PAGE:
- Web Analytics - Specialty analytics designed to interpret user's behavior on a website.
And finally, with Customer Service and Support the following are common Specialty Solutions:
- Field Service Management - Software that enables the ability to dispatch and support field service agents.
- Web Self-Service - Software that enables customers to service their own needs through web interfaces.
- Email Response Management Systems - Software that enables organizations to handle inbound customer email inquires typically in both in an automated and agent assisted fashion.
- Chat and Collaboration - Software that enables customers to chat on a website with a customer support agent in a 1 on 1 dialog. Typically also includes screen sharing, page pushing, and other web collaboration features.
- Feedback Management Vendors - Software that enables the capturing and action of customer feedback.
- Contact Center Workforce Optimization Systems - Software that enables organizations to manage interaction quality (call recording), optimize call center workforce management, e-learning for agents, performance management and interaction analysis technologies.
For most companies I talk to, this is really confusing and frustrating. Companies have spent in many cases tens of millions of dollars on an Enterprise CRM Suite. The Suite has some of these capabilities, but in many circumstances, it is not enough and frequently it is up to you, the customer to cobble together a cohesive solution. This situation is unfortunate. Forget licensing implementation, or change management costs, just think about the maintenance of a normal production environment.
Let's say that you were the head of a good sized customer service and support operation. You probably have a core CRM system that tracks and manages your cases. It may provide some level of multi-channel communication and generally is the core system that tracks and manages your incidents. But your competition is clearly doing support better than you are. You would need to purchase an ERMS, a Web Self-Service, a Chat and Collaboration, and potentially a Feedback Management solution all from different vendors. There are some vendors that combine a couple of these capabilities, but to really get ahead of the curve, you feel like you need to get best of breed. Think about the integration, the maintenance, the upgrades, the multiple vendors, and all that would be required. In my mind, this is a major drain on a department that already struggles as a cost center for many organizations (although it shouldn't be - more on that in an upcoming whitepaper) to have to add this level of customer service capability which is just going to cost way too much.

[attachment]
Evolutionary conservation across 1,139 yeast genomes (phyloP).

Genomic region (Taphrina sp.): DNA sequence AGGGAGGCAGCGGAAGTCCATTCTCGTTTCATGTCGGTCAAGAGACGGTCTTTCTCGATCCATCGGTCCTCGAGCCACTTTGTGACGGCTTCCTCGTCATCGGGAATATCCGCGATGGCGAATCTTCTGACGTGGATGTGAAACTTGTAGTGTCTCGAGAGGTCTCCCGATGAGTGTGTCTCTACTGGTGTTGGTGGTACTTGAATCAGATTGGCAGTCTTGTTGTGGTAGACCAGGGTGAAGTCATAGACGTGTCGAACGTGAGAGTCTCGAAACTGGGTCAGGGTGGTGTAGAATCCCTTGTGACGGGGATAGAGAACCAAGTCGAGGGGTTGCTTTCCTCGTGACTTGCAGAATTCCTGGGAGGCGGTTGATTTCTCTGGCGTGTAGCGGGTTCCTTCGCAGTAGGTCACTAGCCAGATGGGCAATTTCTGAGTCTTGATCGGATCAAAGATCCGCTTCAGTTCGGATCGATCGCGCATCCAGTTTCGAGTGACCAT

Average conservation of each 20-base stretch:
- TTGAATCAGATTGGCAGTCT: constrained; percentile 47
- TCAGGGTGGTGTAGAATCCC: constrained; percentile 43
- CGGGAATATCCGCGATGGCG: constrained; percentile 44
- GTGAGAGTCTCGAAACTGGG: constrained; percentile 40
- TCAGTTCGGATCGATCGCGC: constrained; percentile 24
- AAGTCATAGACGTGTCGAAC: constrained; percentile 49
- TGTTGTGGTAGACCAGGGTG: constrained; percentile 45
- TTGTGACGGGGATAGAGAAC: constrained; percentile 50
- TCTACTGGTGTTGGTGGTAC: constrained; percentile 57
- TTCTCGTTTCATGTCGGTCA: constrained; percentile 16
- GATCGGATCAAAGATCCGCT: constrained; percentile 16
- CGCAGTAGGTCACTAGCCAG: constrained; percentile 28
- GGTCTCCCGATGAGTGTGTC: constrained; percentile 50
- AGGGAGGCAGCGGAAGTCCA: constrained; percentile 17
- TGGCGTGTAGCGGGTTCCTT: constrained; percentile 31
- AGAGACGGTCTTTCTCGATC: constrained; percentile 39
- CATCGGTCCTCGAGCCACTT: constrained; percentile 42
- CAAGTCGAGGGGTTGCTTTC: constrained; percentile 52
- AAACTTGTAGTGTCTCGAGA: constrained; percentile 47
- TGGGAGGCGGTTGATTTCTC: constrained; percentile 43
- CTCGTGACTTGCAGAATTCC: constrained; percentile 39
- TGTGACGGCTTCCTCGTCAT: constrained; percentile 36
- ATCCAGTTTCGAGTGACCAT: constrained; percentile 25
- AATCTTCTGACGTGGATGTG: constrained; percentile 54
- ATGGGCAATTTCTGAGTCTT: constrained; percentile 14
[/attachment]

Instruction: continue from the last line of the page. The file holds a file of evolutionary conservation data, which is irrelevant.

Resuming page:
Don't get me wrong. Sometimes Specialty Solutions are great for situations where there is a very specific operational need of complexity. Sometimes Specialty Solutions are valuable when the CRM Vendor that you invested in simply doesn't have the capability that is required and you have already invested millions. In this case, it's difficult to do anything but add incremental capabilities of different software solutions. I get that. However, I do think it should be different. It makes sense to me that your CRM Vendor should be looking to, over time, add most of the capabilities to their core solutions to enable you to grow and mature your operations for a competitive advantage. The vendor should integrate these advanced capabilities and maintain the integrated solutions as a cohesive singular solution for you, the customer.
That's my take. What's yours? Email me at firstname.lastname@example.org.